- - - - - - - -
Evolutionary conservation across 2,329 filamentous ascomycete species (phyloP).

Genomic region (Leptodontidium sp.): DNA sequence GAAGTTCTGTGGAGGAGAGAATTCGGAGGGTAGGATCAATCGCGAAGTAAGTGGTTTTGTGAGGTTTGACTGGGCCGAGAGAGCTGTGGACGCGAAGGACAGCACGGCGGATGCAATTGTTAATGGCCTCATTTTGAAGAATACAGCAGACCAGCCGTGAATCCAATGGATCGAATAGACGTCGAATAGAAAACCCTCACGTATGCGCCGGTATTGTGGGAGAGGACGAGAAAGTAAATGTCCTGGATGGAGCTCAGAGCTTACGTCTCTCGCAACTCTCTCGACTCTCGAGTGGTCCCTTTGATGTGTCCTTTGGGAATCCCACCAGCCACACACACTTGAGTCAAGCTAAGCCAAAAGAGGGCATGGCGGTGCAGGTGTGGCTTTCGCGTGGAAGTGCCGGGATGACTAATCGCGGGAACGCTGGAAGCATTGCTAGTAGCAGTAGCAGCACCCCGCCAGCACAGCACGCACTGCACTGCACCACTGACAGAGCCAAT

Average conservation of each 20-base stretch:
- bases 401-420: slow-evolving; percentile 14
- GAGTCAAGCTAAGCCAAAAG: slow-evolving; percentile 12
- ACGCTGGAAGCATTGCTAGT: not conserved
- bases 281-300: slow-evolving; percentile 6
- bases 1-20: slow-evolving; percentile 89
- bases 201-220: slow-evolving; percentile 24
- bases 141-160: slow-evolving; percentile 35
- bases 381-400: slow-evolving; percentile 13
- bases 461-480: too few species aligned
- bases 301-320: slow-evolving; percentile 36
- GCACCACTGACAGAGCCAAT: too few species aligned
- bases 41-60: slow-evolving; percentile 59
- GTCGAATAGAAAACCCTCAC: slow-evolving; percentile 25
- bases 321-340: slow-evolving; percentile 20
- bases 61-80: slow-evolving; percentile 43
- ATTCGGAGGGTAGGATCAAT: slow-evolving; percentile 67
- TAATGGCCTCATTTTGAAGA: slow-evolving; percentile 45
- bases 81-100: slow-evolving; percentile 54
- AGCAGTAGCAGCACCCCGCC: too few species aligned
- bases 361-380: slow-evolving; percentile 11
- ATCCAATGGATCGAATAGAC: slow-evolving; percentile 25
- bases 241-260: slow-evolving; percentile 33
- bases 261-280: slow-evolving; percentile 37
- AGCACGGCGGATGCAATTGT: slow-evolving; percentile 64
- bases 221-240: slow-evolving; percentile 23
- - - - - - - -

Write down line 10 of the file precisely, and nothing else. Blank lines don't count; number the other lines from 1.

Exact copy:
- bases 141-160: slow-evolving; percentile 35